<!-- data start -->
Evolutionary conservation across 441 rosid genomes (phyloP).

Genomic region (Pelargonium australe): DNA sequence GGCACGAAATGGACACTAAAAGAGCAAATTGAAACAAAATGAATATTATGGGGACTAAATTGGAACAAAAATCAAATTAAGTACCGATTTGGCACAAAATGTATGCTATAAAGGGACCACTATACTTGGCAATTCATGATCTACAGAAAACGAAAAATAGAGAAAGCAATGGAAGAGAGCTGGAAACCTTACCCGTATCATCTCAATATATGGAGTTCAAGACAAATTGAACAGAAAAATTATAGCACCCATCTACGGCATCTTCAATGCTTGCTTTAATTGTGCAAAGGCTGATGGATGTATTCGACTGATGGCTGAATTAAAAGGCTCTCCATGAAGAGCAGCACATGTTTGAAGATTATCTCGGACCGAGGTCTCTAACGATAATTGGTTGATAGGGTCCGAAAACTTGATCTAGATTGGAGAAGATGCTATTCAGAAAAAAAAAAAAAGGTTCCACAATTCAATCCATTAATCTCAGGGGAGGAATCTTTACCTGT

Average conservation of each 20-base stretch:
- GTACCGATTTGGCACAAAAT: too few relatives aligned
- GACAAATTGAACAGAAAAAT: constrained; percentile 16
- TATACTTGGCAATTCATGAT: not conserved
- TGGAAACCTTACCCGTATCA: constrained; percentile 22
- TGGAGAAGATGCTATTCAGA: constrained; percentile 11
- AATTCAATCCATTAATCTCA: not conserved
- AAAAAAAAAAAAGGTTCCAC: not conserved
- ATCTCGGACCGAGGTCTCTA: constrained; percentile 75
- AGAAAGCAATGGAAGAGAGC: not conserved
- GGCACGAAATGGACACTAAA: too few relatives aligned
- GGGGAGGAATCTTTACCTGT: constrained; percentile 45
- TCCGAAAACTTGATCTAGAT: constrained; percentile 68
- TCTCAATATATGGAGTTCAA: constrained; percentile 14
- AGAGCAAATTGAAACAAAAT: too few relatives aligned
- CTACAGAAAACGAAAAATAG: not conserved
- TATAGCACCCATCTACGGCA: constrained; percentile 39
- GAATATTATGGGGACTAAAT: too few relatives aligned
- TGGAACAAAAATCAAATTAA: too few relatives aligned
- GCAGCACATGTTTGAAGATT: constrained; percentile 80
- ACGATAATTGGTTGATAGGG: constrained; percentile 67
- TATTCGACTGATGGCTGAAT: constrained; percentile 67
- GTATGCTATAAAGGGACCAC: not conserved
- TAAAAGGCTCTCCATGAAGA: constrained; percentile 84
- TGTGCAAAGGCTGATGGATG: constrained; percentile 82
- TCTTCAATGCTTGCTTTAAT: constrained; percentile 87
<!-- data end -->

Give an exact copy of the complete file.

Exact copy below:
Evolutionary conservation across 441 rosid genomes (phyloP).

Genomic region (Pelargonium australe): DNA sequence GGCACGAAATGGACACTAAAAGAGCAAATTGAAACAAAATGAATATTATGGGGACTAAATTGGAACAAAAATCAAATTAAGTACCGATTTGGCACAAAATGTATGCTATAAAGGGACCACTATACTTGGCAATTCATGATCTACAGAAAACGAAAAATAGAGAAAGCAATGGAAGAGAGCTGGAAACCTTACCCGTATCATCTCAATATATGGAGTTCAAGACAAATTGAACAGAAAAATTATAGCACCCATCTACGGCATCTTCAATGCTTGCTTTAATTGTGCAAAGGCTGATGGATGTATTCGACTGATGGCTGAATTAAAAGGCTCTCCATGAAGAGCAGCACATGTTTGAAGATTATCTCGGACCGAGGTCTCTAACGATAATTGGTTGATAGGGTCCGAAAACTTGATCTAGATTGGAGAAGATGCTATTCAGAAAAAAAAAAAAAGGTTCCACAATTCAATCCATTAATCTCAGGGGAGGAATCTTTACCTGT

Average conservation of each 20-base stretch:
- GTACCGATTTGGCACAAAAT: too few relatives aligned
- GACAAATTGAACAGAAAAAT: constrained; percentile 16
- TATACTTGGCAATTCATGAT: not conserved
- TGGAAACCTTACCCGTATCA: constrained; percentile 22
- TGGAGAAGATGCTATTCAGA: constrained; percentile 11
- AATTCAATCCATTAATCTCA: not conserved
- AAAAAAAAAAAAGGTTCCAC: not conserved
- ATCTCGGACCGAGGTCTCTA: constrained; percentile 75
- AGAAAGCAATGGAAGAGAGC: not conserved
- GGCACGAAATGGACACTAAA: too few relatives aligned
- GGGGAGGAATCTTTACCTGT: constrained; percentile 45
- TCCGAAAACTTGATCTAGAT: constrained; percentile 68
- TCTCAATATATGGAGTTCAA: constrained; percentile 14
- AGAGCAAATTGAAACAAAAT: too few relatives aligned
- CTACAGAAAACGAAAAATAG: not conserved
- TATAGCACCCATCTACGGCA: constrained; percentile 39
- GAATATTATGGGGACTAAAT: too few relatives aligned
- TGGAACAAAAATCAAATTAA: too few relatives aligned
- GCAGCACATGTTTGAAGATT: constrained; percentile 80
- ACGATAATTGGTTGATAGGG: constrained; percentile 67
- TATTCGACTGATGGCTGAAT: constrained; percentile 67
- GTATGCTATAAAGGGACCAC: not conserved
- TAAAAGGCTCTCCATGAAGA: constrained; percentile 84
- TGTGCAAAGGCTGATGGATG: constrained; percentile 82
- TCTTCAATGCTTGCTTTAAT: constrained; percentile 87